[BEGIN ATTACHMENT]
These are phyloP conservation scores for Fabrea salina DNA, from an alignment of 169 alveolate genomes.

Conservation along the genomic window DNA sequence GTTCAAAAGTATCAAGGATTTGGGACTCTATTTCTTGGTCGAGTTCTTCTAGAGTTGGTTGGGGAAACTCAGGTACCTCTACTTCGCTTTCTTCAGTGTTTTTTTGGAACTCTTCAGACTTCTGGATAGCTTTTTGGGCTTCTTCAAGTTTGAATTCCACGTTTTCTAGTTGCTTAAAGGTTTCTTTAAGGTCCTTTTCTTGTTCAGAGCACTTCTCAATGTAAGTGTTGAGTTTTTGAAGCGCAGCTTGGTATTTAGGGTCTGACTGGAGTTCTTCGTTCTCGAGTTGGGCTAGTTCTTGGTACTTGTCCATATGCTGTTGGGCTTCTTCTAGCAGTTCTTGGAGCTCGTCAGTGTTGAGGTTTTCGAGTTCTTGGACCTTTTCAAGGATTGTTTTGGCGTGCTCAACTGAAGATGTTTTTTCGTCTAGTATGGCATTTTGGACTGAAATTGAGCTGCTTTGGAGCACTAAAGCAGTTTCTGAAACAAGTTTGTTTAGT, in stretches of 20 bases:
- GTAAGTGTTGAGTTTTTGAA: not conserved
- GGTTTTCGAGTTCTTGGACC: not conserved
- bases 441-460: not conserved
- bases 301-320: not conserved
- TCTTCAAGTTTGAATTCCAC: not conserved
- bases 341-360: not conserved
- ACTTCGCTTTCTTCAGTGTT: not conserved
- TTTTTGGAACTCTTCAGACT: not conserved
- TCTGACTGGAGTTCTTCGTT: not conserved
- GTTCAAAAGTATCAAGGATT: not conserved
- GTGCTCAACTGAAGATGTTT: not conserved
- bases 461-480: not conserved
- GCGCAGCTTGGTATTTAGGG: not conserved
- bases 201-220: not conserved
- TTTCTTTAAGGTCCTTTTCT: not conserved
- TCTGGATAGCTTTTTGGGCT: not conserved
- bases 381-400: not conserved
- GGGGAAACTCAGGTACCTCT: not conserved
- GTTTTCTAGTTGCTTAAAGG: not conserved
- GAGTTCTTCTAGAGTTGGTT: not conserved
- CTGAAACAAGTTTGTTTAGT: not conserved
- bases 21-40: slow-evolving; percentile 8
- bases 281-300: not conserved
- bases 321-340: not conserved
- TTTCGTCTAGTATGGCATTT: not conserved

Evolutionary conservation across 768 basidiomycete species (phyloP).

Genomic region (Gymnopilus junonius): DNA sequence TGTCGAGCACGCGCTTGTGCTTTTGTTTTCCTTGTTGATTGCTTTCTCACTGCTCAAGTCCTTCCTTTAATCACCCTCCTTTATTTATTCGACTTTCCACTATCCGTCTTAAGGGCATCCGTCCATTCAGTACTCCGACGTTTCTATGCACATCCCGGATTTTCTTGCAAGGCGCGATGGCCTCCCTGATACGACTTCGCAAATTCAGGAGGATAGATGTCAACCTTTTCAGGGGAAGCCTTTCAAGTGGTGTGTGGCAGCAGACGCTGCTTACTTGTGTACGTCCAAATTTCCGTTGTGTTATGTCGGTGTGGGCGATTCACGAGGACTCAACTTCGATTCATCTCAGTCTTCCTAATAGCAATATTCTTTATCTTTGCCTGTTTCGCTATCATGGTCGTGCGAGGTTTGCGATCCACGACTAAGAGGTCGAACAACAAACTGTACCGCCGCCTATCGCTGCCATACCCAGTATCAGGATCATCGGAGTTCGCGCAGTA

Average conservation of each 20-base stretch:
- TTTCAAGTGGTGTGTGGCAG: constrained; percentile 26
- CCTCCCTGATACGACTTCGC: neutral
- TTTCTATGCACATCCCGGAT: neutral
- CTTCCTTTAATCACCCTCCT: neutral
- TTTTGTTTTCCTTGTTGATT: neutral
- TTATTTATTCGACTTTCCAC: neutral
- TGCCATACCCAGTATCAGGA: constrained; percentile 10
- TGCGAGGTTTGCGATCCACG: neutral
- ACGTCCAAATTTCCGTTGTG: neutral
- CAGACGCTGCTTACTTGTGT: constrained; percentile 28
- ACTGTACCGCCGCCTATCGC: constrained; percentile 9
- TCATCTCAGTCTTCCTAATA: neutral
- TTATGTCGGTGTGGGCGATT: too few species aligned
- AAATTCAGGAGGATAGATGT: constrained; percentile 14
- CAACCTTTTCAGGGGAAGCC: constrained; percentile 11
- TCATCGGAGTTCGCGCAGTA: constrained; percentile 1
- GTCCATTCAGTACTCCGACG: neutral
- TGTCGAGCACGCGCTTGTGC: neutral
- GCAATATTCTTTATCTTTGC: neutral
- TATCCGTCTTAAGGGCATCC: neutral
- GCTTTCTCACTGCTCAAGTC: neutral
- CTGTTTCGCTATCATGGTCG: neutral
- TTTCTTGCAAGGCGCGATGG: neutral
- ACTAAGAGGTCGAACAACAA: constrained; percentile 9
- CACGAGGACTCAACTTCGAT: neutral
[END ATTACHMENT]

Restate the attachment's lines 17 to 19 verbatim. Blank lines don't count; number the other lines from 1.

- TTTCTTTAAGGTCCTTTTCT: not conserved
- TCTGGATAGCTTTTTGGGCT: not conserved
- bases 381-400: not conserved